A new study presented at the European Society of Cardiology Congress 2021 found that the concentration of common air pollutants is positively correlated with an increased risk of out-of-hospital cardiac arrest. The study examined the relationship between short-term exposure to gaseous and particulate pollutants and the incidence of cardiac arrest in Lombardy, Italy, in 2019.
“We studied seven common pollutants and found that as the concentration of each rose, the risk of cardiac arrest increased,” said study lead author Dr. Francesca R. Gentile from the IRCCS Policlinico San Matteo Foundation. “The findings suggest that air quality should be incorporated into predictive models to assist health systems in planning service requirements.”
The researchers collected data on the incidence of cardiac arrest in 2019 in the provinces of Cremona, Lodi, Mantua, and Pavia from Southern Lombardy. They discovered that the concentration of everyday pollutants (including PM10, PM2.5, carbon monoxide, nitrogen dioxide, sulfur dioxide, and benzene) were considerably higher in days with a cardiac arrest incidence above the median than in days with an incidence below the median.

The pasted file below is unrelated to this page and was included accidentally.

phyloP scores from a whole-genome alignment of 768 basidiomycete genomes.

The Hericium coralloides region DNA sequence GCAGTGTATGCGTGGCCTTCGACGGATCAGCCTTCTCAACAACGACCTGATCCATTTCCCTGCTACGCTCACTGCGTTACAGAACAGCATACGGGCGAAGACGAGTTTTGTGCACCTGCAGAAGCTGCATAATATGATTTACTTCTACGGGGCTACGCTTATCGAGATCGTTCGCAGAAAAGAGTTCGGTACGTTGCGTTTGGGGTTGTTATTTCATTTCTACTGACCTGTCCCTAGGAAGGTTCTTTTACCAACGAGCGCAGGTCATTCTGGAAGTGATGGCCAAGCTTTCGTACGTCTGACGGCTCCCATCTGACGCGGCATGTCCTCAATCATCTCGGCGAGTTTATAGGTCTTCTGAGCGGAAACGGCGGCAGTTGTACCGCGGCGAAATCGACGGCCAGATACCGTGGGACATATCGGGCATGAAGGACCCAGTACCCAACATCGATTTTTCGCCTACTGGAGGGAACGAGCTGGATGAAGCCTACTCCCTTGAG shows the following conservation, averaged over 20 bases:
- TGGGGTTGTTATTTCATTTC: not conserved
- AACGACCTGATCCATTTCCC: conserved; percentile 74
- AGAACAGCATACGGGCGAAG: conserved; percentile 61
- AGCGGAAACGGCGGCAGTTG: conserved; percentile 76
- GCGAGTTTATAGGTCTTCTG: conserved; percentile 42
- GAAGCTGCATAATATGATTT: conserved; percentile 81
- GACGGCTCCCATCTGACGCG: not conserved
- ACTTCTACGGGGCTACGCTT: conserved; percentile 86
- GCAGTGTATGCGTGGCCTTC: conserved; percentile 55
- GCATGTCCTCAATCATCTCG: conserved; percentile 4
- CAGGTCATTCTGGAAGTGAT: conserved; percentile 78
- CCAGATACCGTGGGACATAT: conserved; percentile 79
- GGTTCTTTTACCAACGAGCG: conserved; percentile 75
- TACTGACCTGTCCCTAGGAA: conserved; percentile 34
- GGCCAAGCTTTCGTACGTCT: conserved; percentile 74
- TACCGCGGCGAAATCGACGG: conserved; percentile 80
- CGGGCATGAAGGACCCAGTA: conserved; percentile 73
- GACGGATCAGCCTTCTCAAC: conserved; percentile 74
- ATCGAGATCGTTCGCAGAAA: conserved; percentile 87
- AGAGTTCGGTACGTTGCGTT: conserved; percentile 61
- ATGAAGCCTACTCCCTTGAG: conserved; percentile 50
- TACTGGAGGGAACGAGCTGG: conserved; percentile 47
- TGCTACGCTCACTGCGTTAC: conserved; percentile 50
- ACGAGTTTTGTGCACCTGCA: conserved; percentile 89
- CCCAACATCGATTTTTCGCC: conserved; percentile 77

Afterwards, the scientists investigated the connection between the concentration of each pollutant and the probability of having an incidence of cardiac arrest above the calculated median value. A positive correlation was demonstrated for all tested pollutants. However, an inverse relationship was discovered in the case of temperature, with lower temperatures appearing to increase the probability of cardiac arrest.
“The observed relationships between concentrations of individual pollutants and the likelihood of cardiac arrest could be used in future to predict the incidence of this life-threatening condition in specific geographical areas,” concluded Dr. Gentile.
“We hope that air pollutant monitoring can improve health service efficiency by being factored into ambulance forecasting models and warning systems. In addition to being a threat to the ecosystem, evidence is accumulating that dirty air should be considered a modifiable factor that contributes to cardiovascular disease.”